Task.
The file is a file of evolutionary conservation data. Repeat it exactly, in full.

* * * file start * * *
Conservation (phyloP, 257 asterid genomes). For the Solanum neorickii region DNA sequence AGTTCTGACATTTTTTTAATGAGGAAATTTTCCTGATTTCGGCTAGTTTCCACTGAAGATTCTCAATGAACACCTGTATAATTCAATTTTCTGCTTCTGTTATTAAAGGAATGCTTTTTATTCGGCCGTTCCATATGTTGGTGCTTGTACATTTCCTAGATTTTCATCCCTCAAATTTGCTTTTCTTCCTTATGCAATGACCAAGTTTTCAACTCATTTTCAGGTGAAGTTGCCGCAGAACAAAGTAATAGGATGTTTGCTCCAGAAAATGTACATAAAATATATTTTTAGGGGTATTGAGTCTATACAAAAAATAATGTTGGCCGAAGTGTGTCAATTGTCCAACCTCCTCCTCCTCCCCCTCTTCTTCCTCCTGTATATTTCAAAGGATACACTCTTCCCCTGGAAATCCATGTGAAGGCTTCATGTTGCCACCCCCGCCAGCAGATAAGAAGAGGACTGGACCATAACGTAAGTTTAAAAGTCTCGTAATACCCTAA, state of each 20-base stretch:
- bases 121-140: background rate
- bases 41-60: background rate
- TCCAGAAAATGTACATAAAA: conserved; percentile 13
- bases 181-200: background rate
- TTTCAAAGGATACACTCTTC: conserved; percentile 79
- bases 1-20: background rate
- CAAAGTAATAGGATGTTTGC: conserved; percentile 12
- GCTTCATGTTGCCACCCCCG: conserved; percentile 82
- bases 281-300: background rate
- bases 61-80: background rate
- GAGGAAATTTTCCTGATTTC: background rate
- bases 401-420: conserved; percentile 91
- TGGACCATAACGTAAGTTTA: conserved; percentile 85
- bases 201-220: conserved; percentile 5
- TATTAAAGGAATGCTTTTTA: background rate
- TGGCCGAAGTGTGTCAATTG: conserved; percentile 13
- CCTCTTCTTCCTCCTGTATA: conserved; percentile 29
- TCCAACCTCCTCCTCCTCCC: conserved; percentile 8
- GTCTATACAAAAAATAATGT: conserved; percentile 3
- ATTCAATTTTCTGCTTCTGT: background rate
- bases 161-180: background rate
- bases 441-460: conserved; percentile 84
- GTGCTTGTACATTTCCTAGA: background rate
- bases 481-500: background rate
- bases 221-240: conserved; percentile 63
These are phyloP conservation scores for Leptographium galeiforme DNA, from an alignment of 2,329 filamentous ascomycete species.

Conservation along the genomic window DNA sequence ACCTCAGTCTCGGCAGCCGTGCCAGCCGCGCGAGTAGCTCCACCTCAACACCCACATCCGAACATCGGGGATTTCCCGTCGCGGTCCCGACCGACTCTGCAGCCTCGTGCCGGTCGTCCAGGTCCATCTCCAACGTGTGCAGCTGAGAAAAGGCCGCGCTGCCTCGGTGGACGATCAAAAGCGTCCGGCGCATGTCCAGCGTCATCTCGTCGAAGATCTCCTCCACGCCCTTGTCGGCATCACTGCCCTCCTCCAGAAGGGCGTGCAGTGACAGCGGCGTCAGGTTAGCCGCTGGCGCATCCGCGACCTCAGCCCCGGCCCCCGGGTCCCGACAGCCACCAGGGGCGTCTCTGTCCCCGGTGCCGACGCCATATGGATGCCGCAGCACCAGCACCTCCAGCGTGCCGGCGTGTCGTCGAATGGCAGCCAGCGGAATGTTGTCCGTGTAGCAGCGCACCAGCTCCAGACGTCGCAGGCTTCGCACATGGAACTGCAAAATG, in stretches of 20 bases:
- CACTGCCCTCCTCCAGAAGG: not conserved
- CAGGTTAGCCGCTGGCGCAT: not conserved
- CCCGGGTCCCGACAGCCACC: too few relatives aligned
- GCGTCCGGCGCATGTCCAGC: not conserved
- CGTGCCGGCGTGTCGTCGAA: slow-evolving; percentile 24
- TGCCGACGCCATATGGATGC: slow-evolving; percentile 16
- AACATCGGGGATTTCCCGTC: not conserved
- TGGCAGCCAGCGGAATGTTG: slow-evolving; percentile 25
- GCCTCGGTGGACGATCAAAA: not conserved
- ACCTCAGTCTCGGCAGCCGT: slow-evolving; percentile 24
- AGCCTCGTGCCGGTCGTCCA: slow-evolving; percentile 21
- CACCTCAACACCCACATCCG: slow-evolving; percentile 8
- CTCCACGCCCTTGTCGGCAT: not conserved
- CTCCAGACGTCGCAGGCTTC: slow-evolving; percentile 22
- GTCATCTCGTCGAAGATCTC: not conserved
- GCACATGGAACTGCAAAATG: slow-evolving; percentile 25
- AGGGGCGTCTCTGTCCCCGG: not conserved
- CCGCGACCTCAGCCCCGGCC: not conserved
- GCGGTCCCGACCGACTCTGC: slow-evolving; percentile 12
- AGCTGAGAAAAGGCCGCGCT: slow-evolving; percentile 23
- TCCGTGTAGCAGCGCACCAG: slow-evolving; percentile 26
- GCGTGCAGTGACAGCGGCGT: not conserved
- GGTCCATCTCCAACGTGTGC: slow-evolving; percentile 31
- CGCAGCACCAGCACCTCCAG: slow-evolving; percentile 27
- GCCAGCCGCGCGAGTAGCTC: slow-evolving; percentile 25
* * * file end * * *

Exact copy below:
Conservation (phyloP, 257 asterid genomes). For the Solanum neorickii region DNA sequence AGTTCTGACATTTTTTTAATGAGGAAATTTTCCTGATTTCGGCTAGTTTCCACTGAAGATTCTCAATGAACACCTGTATAATTCAATTTTCTGCTTCTGTTATTAAAGGAATGCTTTTTATTCGGCCGTTCCATATGTTGGTGCTTGTACATTTCCTAGATTTTCATCCCTCAAATTTGCTTTTCTTCCTTATGCAATGACCAAGTTTTCAACTCATTTTCAGGTGAAGTTGCCGCAGAACAAAGTAATAGGATGTTTGCTCCAGAAAATGTACATAAAATATATTTTTAGGGGTATTGAGTCTATACAAAAAATAATGTTGGCCGAAGTGTGTCAATTGTCCAACCTCCTCCTCCTCCCCCTCTTCTTCCTCCTGTATATTTCAAAGGATACACTCTTCCCCTGGAAATCCATGTGAAGGCTTCATGTTGCCACCCCCGCCAGCAGATAAGAAGAGGACTGGACCATAACGTAAGTTTAAAAGTCTCGTAATACCCTAA, state of each 20-base stretch:
- bases 121-140: background rate
- bases 41-60: background rate
- TCCAGAAAATGTACATAAAA: conserved; percentile 13
- bases 181-200: background rate
- TTTCAAAGGATACACTCTTC: conserved; percentile 79
- bases 1-20: background rate
- CAAAGTAATAGGATGTTTGC: conserved; percentile 12
- GCTTCATGTTGCCACCCCCG: conserved; percentile 82
- bases 281-300: background rate
- bases 61-80: background rate
- GAGGAAATTTTCCTGATTTC: background rate
- bases 401-420: conserved; percentile 91
- TGGACCATAACGTAAGTTTA: conserved; percentile 85
- bases 201-220: conserved; percentile 5
- TATTAAAGGAATGCTTTTTA: background rate
- TGGCCGAAGTGTGTCAATTG: conserved; percentile 13
- CCTCTTCTTCCTCCTGTATA: conserved; percentile 29
- TCCAACCTCCTCCTCCTCCC: conserved; percentile 8
- GTCTATACAAAAAATAATGT: conserved; percentile 3
- ATTCAATTTTCTGCTTCTGT: background rate
- bases 161-180: background rate
- bases 441-460: conserved; percentile 84
- GTGCTTGTACATTTCCTAGA: background rate
- bases 481-500: background rate
- bases 221-240: conserved; percentile 63
These are phyloP conservation scores for Leptographium galeiforme DNA, from an alignment of 2,329 filamentous ascomycete species.

Conservation along the genomic window DNA sequence ACCTCAGTCTCGGCAGCCGTGCCAGCCGCGCGAGTAGCTCCACCTCAACACCCACATCCGAACATCGGGGATTTCCCGTCGCGGTCCCGACCGACTCTGCAGCCTCGTGCCGGTCGTCCAGGTCCATCTCCAACGTGTGCAGCTGAGAAAAGGCCGCGCTGCCTCGGTGGACGATCAAAAGCGTCCGGCGCATGTCCAGCGTCATCTCGTCGAAGATCTCCTCCACGCCCTTGTCGGCATCACTGCCCTCCTCCAGAAGGGCGTGCAGTGACAGCGGCGTCAGGTTAGCCGCTGGCGCATCCGCGACCTCAGCCCCGGCCCCCGGGTCCCGACAGCCACCAGGGGCGTCTCTGTCCCCGGTGCCGACGCCATATGGATGCCGCAGCACCAGCACCTCCAGCGTGCCGGCGTGTCGTCGAATGGCAGCCAGCGGAATGTTGTCCGTGTAGCAGCGCACCAGCTCCAGACGTCGCAGGCTTCGCACATGGAACTGCAAAATG, in stretches of 20 bases:
- CACTGCCCTCCTCCAGAAGG: not conserved
- CAGGTTAGCCGCTGGCGCAT: not conserved
- CCCGGGTCCCGACAGCCACC: too few relatives aligned
- GCGTCCGGCGCATGTCCAGC: not conserved
- CGTGCCGGCGTGTCGTCGAA: slow-evolving; percentile 24
- TGCCGACGCCATATGGATGC: slow-evolving; percentile 16
- AACATCGGGGATTTCCCGTC: not conserved
- TGGCAGCCAGCGGAATGTTG: slow-evolving; percentile 25
- GCCTCGGTGGACGATCAAAA: not conserved
- ACCTCAGTCTCGGCAGCCGT: slow-evolving; percentile 24
- AGCCTCGTGCCGGTCGTCCA: slow-evolving; percentile 21
- CACCTCAACACCCACATCCG: slow-evolving; percentile 8
- CTCCACGCCCTTGTCGGCAT: not conserved
- CTCCAGACGTCGCAGGCTTC: slow-evolving; percentile 22
- GTCATCTCGTCGAAGATCTC: not conserved
- GCACATGGAACTGCAAAATG: slow-evolving; percentile 25
- AGGGGCGTCTCTGTCCCCGG: not conserved
- CCGCGACCTCAGCCCCGGCC: not conserved
- GCGGTCCCGACCGACTCTGC: slow-evolving; percentile 12
- AGCTGAGAAAAGGCCGCGCT: slow-evolving; percentile 23
- TCCGTGTAGCAGCGCACCAG: slow-evolving; percentile 26
- GCGTGCAGTGACAGCGGCGT: not conserved
- GGTCCATCTCCAACGTGTGC: slow-evolving; percentile 31
- CGCAGCACCAGCACCTCCAG: slow-evolving; percentile 27
- GCCAGCCGCGCGAGTAGCTC: slow-evolving; percentile 25